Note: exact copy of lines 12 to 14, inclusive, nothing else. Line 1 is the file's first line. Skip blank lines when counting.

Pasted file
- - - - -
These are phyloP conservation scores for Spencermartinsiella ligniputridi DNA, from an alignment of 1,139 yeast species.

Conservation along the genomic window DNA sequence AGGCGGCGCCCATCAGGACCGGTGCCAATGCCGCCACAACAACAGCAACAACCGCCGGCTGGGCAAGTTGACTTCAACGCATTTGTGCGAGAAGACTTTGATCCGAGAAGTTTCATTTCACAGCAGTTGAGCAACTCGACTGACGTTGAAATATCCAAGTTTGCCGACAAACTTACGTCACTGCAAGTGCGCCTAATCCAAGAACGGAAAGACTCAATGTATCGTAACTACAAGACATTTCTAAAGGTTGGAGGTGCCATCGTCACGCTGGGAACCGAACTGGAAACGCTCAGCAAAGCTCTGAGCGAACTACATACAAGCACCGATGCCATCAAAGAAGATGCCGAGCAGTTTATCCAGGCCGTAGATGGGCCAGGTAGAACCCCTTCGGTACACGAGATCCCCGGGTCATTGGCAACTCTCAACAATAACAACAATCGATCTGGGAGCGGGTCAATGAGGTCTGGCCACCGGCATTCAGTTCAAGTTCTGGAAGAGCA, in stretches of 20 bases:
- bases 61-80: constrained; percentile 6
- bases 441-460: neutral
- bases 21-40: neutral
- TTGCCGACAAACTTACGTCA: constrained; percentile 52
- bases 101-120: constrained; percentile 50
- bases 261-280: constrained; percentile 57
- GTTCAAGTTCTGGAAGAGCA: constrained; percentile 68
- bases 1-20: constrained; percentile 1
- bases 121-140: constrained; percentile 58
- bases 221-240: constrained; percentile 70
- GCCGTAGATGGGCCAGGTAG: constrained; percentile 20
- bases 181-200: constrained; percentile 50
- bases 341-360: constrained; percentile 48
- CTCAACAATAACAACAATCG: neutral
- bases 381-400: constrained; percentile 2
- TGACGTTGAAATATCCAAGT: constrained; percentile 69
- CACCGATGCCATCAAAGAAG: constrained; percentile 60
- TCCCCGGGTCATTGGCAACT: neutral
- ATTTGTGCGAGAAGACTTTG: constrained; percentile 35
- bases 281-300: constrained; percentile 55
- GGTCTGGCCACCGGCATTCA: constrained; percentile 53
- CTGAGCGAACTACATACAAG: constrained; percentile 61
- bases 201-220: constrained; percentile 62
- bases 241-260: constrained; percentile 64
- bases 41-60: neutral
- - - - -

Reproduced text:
- bases 221-240: constrained; percentile 70
- GCCGTAGATGGGCCAGGTAG: constrained; percentile 20
- bases 181-200: constrained; percentile 50